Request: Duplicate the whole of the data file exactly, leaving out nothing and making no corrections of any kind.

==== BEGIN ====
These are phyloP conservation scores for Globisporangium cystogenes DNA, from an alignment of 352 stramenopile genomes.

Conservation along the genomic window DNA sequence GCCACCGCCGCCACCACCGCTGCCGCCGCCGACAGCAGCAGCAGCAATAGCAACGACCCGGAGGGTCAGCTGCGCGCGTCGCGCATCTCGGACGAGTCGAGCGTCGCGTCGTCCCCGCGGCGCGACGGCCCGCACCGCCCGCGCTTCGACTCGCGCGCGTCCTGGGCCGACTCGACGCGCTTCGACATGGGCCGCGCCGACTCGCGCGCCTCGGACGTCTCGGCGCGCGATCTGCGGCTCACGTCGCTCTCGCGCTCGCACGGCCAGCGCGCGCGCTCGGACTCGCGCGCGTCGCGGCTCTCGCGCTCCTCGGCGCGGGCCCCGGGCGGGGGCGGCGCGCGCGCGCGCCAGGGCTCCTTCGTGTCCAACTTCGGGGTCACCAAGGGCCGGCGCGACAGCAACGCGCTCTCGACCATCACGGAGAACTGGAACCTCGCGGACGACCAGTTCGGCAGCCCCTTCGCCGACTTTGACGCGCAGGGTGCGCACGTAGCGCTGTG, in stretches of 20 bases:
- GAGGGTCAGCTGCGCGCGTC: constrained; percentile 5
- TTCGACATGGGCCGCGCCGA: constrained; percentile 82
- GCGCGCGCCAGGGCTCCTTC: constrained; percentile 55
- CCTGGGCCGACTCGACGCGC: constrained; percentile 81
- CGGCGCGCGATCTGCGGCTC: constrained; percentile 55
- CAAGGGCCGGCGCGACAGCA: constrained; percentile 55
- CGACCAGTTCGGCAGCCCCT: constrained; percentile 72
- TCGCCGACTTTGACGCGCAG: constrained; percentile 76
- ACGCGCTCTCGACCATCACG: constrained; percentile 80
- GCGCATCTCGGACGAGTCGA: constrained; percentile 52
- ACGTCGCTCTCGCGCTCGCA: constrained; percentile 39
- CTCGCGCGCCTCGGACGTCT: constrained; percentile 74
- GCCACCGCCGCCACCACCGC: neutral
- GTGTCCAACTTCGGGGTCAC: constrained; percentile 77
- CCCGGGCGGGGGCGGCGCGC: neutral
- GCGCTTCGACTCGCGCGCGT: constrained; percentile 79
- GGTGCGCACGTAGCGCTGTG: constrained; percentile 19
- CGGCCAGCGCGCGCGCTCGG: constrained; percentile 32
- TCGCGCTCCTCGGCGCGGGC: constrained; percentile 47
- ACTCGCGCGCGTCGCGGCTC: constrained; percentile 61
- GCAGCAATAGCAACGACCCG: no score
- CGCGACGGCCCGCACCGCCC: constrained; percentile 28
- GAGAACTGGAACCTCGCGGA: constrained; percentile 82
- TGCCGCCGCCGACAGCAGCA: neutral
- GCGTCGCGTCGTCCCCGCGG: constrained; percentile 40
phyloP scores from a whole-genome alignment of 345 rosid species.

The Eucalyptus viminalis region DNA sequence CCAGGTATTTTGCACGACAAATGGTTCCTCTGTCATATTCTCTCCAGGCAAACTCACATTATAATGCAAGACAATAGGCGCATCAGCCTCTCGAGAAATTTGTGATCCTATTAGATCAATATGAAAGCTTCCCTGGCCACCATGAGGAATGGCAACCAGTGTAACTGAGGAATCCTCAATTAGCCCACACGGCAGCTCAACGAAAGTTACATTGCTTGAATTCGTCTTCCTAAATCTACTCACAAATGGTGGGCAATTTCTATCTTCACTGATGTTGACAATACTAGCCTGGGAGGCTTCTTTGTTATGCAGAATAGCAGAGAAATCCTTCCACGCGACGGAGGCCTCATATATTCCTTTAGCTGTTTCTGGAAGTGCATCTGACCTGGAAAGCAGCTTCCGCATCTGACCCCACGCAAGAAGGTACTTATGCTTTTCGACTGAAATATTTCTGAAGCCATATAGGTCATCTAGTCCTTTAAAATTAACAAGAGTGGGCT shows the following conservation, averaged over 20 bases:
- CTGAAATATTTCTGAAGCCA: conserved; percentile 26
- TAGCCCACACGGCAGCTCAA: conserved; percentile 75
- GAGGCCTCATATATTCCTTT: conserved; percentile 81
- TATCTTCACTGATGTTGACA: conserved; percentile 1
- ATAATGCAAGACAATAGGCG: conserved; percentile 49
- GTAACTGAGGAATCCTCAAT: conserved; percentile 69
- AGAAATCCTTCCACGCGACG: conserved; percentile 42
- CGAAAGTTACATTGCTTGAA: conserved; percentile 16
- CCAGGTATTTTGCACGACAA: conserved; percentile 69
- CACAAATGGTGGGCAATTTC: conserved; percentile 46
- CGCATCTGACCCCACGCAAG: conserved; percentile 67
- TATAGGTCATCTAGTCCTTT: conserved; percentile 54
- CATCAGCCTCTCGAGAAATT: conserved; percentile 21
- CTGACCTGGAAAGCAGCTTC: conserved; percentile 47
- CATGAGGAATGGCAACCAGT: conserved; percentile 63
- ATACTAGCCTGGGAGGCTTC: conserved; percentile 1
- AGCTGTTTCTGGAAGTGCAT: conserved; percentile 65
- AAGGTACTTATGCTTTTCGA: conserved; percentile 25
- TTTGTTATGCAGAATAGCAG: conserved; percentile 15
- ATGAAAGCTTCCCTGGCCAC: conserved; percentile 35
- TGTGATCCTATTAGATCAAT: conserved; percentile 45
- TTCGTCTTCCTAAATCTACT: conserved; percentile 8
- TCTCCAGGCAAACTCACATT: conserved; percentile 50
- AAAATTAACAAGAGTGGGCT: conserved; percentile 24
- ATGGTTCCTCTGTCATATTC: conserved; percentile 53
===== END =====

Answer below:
These are phyloP conservation scores for Globisporangium cystogenes DNA, from an alignment of 352 stramenopile genomes.

Conservation along the genomic window DNA sequence GCCACCGCCGCCACCACCGCTGCCGCCGCCGACAGCAGCAGCAGCAATAGCAACGACCCGGAGGGTCAGCTGCGCGCGTCGCGCATCTCGGACGAGTCGAGCGTCGCGTCGTCCCCGCGGCGCGACGGCCCGCACCGCCCGCGCTTCGACTCGCGCGCGTCCTGGGCCGACTCGACGCGCTTCGACATGGGCCGCGCCGACTCGCGCGCCTCGGACGTCTCGGCGCGCGATCTGCGGCTCACGTCGCTCTCGCGCTCGCACGGCCAGCGCGCGCGCTCGGACTCGCGCGCGTCGCGGCTCTCGCGCTCCTCGGCGCGGGCCCCGGGCGGGGGCGGCGCGCGCGCGCGCCAGGGCTCCTTCGTGTCCAACTTCGGGGTCACCAAGGGCCGGCGCGACAGCAACGCGCTCTCGACCATCACGGAGAACTGGAACCTCGCGGACGACCAGTTCGGCAGCCCCTTCGCCGACTTTGACGCGCAGGGTGCGCACGTAGCGCTGTG, in stretches of 20 bases:
- GAGGGTCAGCTGCGCGCGTC: constrained; percentile 5
- TTCGACATGGGCCGCGCCGA: constrained; percentile 82
- GCGCGCGCCAGGGCTCCTTC: constrained; percentile 55
- CCTGGGCCGACTCGACGCGC: constrained; percentile 81
- CGGCGCGCGATCTGCGGCTC: constrained; percentile 55
- CAAGGGCCGGCGCGACAGCA: constrained; percentile 55
- CGACCAGTTCGGCAGCCCCT: constrained; percentile 72
- TCGCCGACTTTGACGCGCAG: constrained; percentile 76
- ACGCGCTCTCGACCATCACG: constrained; percentile 80
- GCGCATCTCGGACGAGTCGA: constrained; percentile 52
- ACGTCGCTCTCGCGCTCGCA: constrained; percentile 39
- CTCGCGCGCCTCGGACGTCT: constrained; percentile 74
- GCCACCGCCGCCACCACCGC: neutral
- GTGTCCAACTTCGGGGTCAC: constrained; percentile 77
- CCCGGGCGGGGGCGGCGCGC: neutral
- GCGCTTCGACTCGCGCGCGT: constrained; percentile 79
- GGTGCGCACGTAGCGCTGTG: constrained; percentile 19
- CGGCCAGCGCGCGCGCTCGG: constrained; percentile 32
- TCGCGCTCCTCGGCGCGGGC: constrained; percentile 47
- ACTCGCGCGCGTCGCGGCTC: constrained; percentile 61
- GCAGCAATAGCAACGACCCG: no score
- CGCGACGGCCCGCACCGCCC: constrained; percentile 28
- GAGAACTGGAACCTCGCGGA: constrained; percentile 82
- TGCCGCCGCCGACAGCAGCA: neutral
- GCGTCGCGTCGTCCCCGCGG: constrained; percentile 40
phyloP scores from a whole-genome alignment of 345 rosid species.

The Eucalyptus viminalis region DNA sequence CCAGGTATTTTGCACGACAAATGGTTCCTCTGTCATATTCTCTCCAGGCAAACTCACATTATAATGCAAGACAATAGGCGCATCAGCCTCTCGAGAAATTTGTGATCCTATTAGATCAATATGAAAGCTTCCCTGGCCACCATGAGGAATGGCAACCAGTGTAACTGAGGAATCCTCAATTAGCCCACACGGCAGCTCAACGAAAGTTACATTGCTTGAATTCGTCTTCCTAAATCTACTCACAAATGGTGGGCAATTTCTATCTTCACTGATGTTGACAATACTAGCCTGGGAGGCTTCTTTGTTATGCAGAATAGCAGAGAAATCCTTCCACGCGACGGAGGCCTCATATATTCCTTTAGCTGTTTCTGGAAGTGCATCTGACCTGGAAAGCAGCTTCCGCATCTGACCCCACGCAAGAAGGTACTTATGCTTTTCGACTGAAATATTTCTGAAGCCATATAGGTCATCTAGTCCTTTAAAATTAACAAGAGTGGGCT shows the following conservation, averaged over 20 bases:
- CTGAAATATTTCTGAAGCCA: conserved; percentile 26
- TAGCCCACACGGCAGCTCAA: conserved; percentile 75
- GAGGCCTCATATATTCCTTT: conserved; percentile 81
- TATCTTCACTGATGTTGACA: conserved; percentile 1
- ATAATGCAAGACAATAGGCG: conserved; percentile 49
- GTAACTGAGGAATCCTCAAT: conserved; percentile 69
- AGAAATCCTTCCACGCGACG: conserved; percentile 42
- CGAAAGTTACATTGCTTGAA: conserved; percentile 16
- CCAGGTATTTTGCACGACAA: conserved; percentile 69
- CACAAATGGTGGGCAATTTC: conserved; percentile 46
- CGCATCTGACCCCACGCAAG: conserved; percentile 67
- TATAGGTCATCTAGTCCTTT: conserved; percentile 54
- CATCAGCCTCTCGAGAAATT: conserved; percentile 21
- CTGACCTGGAAAGCAGCTTC: conserved; percentile 47
- CATGAGGAATGGCAACCAGT: conserved; percentile 63
- ATACTAGCCTGGGAGGCTTC: conserved; percentile 1
- AGCTGTTTCTGGAAGTGCAT: conserved; percentile 65
- AAGGTACTTATGCTTTTCGA: conserved; percentile 25
- TTTGTTATGCAGAATAGCAG: conserved; percentile 15
- ATGAAAGCTTCCCTGGCCAC: conserved; percentile 35
- TGTGATCCTATTAGATCAAT: conserved; percentile 45
- TTCGTCTTCCTAAATCTACT: conserved; percentile 8
- TCTCCAGGCAAACTCACATT: conserved; percentile 50
- AAAATTAACAAGAGTGGGCT: conserved; percentile 24
- ATGGTTCCTCTGTCATATTC: conserved; percentile 53